41 posts tagged "Yves Saint Laurent"
Ethereal pastels and nude makeup typically rear their soft-hued heads this time of year, but a few bold additions to the seasonal color palette are emerging as surprise standouts for spring. Coral, tangerine, and shades of orange are at the top of this list, with backstage looks from shows like Viktor & Rolf and Rodarte serving up some inspiration. The color is a tricky one to wear well and can easily verge into Ft. Lauderdale retiree or “experimental” adolescent territory. But when done right, it adds a fresh brightness to eyes, cheeks, and lips that pale pinks and earthy beiges simply cannot muster. As per usual, Yves Saint Laurent’s new color collection is totally on point, featuring a Fard à Lèvres Rouge Pur Pure Lipstick in Silky Apricot (on Coco above), a Gloss Pur Pure Lip Gloss in Pure Coral, and a Nail Touch Nail Lacquer Pen in Coral Touch, which has the same click mechanism as their Touche Éclat highlighters but delivers glossy varnish to nails instead. Feel free to match lips and nails, but we’re of the mind that subtlety everywhere else—like a sheer gloss on eyes and a few coats of brown mascara—make the look even stronger.
Master perfumer Francis Kurkdjian has had a hand in pretty much every fragrance success story in the last 15 years. The go-to nose for the houses of Dior, Gaultier, Versace, and Saint Laurent—not to mention the mastermind behind Narciso Rodriguez’s eponymous best-sellers and Acqua di Parma’s classic Iris Nobile—he’s something of an industry giant, the man behind the scents that reliably intrigue you. In 2009, he plans on stepping out of the shadows by opening his own fragrance house. Situated in Paris (naturellement), his solo venture will not mark the launch of a signature brand, Kurkdjian insists, but will rather embrace inspirational fragrance stories, all price ranges, and different mediums for scent. Possible expansions may include an excellent-smelling detergent—the continuation of a cleaning-products line he created earlier in his career. He has plans to go international, too, which is exciting news for Americans who are just plain over Tide original scent—and unimpressed with the Clean Breeze alternative.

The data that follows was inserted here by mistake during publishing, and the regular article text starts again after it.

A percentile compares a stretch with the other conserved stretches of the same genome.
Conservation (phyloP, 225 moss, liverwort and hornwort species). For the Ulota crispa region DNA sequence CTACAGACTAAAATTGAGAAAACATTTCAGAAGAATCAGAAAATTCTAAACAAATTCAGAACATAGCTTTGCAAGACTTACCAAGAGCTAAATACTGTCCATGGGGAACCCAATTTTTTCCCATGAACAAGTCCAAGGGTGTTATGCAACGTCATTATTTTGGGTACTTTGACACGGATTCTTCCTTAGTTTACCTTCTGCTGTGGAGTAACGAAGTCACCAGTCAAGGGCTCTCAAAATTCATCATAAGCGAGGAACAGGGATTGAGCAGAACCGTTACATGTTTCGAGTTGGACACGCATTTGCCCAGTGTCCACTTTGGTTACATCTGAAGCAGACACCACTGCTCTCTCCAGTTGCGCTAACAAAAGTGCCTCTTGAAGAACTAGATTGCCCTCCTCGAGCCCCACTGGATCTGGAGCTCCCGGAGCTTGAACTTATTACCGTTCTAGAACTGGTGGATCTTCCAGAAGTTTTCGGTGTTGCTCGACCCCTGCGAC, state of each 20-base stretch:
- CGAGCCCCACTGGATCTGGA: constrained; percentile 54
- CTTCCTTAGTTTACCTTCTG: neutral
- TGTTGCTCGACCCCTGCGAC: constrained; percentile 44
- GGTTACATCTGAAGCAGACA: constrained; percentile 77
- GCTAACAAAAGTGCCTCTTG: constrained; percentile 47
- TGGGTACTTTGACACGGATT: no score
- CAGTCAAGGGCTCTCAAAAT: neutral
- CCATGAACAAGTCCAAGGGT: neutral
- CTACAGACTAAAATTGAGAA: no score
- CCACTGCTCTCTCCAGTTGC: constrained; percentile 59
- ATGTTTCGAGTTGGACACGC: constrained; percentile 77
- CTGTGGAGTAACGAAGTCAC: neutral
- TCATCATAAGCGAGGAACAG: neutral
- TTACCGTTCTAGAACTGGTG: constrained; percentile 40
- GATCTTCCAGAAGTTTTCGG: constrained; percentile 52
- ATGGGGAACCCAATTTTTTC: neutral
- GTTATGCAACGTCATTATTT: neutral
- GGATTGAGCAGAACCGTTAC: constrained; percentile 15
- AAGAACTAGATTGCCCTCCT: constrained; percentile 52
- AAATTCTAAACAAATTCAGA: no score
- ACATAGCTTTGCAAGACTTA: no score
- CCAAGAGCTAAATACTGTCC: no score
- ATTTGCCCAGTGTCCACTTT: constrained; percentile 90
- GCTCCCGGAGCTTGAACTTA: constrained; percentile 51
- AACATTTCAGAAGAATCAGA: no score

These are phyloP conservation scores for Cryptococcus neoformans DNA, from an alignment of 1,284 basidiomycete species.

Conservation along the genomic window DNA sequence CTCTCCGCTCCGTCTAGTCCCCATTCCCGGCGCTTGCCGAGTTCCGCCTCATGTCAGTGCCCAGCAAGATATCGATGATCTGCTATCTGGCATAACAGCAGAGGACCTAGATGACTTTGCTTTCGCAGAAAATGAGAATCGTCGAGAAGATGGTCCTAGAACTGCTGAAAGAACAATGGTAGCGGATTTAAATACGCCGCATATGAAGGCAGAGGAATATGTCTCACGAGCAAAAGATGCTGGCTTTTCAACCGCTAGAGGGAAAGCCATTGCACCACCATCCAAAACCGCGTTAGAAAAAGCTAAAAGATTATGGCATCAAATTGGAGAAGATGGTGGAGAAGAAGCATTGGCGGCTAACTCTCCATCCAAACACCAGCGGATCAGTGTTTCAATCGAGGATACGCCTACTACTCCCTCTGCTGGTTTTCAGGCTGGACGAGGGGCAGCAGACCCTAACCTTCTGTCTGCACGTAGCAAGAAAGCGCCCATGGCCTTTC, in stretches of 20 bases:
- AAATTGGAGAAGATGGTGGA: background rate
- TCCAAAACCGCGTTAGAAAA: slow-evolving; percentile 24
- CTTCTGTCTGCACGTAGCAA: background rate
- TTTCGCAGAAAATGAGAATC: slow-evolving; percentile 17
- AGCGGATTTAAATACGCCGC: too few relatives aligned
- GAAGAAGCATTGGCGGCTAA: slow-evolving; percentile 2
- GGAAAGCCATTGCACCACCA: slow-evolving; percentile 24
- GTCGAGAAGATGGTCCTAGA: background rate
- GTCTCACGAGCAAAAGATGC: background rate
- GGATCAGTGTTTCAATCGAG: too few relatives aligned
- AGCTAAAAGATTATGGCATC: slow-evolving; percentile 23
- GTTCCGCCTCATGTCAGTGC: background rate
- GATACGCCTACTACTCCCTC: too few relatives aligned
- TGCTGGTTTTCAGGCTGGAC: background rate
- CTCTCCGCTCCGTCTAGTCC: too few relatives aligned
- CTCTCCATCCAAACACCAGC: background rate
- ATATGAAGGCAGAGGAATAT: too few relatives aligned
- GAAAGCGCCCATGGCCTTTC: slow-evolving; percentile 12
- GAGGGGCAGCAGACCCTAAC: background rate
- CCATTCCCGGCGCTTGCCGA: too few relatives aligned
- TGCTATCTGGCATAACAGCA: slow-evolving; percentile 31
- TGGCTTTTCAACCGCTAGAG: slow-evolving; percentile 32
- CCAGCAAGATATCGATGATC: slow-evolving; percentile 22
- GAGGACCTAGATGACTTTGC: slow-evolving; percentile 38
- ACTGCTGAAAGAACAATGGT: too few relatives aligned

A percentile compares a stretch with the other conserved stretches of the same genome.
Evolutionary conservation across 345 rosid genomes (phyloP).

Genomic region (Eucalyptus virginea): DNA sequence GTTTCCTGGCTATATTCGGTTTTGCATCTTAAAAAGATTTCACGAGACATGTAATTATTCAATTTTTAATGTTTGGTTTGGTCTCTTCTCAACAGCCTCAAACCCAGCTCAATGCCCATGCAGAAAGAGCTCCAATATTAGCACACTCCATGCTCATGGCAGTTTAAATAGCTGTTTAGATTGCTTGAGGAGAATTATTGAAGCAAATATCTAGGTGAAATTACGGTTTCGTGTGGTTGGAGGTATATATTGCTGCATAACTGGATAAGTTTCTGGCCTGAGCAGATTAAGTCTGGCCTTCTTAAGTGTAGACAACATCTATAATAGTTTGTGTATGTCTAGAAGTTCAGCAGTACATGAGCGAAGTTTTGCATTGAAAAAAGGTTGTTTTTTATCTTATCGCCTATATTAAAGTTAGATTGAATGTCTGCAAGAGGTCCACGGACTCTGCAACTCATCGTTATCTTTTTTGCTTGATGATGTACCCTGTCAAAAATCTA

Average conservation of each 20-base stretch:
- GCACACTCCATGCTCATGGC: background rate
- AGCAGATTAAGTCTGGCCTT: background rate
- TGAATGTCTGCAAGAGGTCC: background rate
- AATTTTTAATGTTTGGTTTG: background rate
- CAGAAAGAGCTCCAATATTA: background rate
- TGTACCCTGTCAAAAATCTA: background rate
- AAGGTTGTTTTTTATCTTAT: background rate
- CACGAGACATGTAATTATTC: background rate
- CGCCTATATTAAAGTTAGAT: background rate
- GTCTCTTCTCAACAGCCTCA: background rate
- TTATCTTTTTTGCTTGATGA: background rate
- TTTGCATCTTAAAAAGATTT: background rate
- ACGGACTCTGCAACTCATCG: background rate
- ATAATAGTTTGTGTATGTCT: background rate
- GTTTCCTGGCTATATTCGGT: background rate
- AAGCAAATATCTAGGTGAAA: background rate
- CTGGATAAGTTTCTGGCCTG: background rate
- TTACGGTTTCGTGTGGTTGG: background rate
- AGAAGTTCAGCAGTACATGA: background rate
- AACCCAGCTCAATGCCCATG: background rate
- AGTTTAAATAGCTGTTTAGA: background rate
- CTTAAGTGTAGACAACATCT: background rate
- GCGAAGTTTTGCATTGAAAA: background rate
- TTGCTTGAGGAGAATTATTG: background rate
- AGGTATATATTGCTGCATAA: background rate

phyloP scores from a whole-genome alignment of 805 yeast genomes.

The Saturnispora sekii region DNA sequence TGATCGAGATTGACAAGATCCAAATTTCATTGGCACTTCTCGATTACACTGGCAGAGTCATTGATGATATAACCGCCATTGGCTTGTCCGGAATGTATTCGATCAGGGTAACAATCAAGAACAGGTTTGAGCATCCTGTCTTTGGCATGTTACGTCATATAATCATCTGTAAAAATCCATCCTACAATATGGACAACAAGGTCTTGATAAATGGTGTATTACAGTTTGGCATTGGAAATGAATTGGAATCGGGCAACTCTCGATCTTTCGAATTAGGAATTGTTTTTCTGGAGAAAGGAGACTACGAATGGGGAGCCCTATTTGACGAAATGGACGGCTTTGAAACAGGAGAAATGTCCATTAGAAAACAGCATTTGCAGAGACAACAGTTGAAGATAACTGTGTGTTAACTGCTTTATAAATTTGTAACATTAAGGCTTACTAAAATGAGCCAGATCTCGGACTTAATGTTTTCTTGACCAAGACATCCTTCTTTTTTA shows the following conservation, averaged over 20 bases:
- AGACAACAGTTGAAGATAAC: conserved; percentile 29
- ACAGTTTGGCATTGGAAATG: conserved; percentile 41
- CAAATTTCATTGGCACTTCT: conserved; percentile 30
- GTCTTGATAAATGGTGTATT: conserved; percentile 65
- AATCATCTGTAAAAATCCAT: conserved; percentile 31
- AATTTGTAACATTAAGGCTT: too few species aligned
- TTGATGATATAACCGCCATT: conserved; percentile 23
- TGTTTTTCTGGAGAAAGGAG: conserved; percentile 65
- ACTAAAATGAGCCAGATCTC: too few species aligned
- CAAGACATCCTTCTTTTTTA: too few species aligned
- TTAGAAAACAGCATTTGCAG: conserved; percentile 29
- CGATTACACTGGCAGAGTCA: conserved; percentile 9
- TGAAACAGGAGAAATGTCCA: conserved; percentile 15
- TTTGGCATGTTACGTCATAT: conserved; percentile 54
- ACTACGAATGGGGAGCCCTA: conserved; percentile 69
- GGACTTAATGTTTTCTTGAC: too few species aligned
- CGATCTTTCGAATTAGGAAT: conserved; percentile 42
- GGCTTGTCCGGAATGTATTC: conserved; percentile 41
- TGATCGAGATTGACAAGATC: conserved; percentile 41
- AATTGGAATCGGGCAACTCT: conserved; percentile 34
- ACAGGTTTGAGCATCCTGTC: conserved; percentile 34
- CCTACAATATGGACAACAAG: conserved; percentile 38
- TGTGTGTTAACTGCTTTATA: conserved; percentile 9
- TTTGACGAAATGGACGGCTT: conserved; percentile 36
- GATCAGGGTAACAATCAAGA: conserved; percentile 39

Designers typically love expanding into beauty because it makes them that much more accessible to their fans. Said fans in turn applaud these ventures for the same reasons, insofar as buying a ready-to-wear lipstick is way easier to rationalize than, say, a runway dress. Fashioned after the iconic women’s tuxedo that Yves Saint Laurent created for his 1966 Spring couture show, the new Le Smoking Collector Powder for the Eyes is a “must-own” item for any devotee of the brand. The eye shadow trio features an opaque black that outlines eyes and creates a halo effect on lids when blended with the metallic gray shade, and a Champagne color that complements the two for accents of light where needed. At $60, the online exclusive is a no-brainer purchase. Actually dipping into its pristine, laser-cut design might take a little more thought.
Seeing as how it’s one of the most coveted French brands (if not the most coveted of them) to ever grace us with choice fashion and beauty lines (simmer down, Chanel lovers, to each her own), it’s completely fitting that Yves Saint Laurent would try to recreate the French manicure, with what the company is calling “contemporary sophistication.” Gone are the days of sheer pink and white tips. Brace yourself for—wait for it—Deep Blue and Moonlight White! As part of its holiday Bow Collection, the two new shades of the brand’s La Laque polishes should be rolling out to stores any day now, and are meant to be worn together (white on bottom, navy on top). Sure, you could wear them alone or switch up the order, but why would you go against a style mandate passed down from higher-ups of this caliber? It’d be blasphemous, really.
Photo: Courtesy of Yves Saint Laurent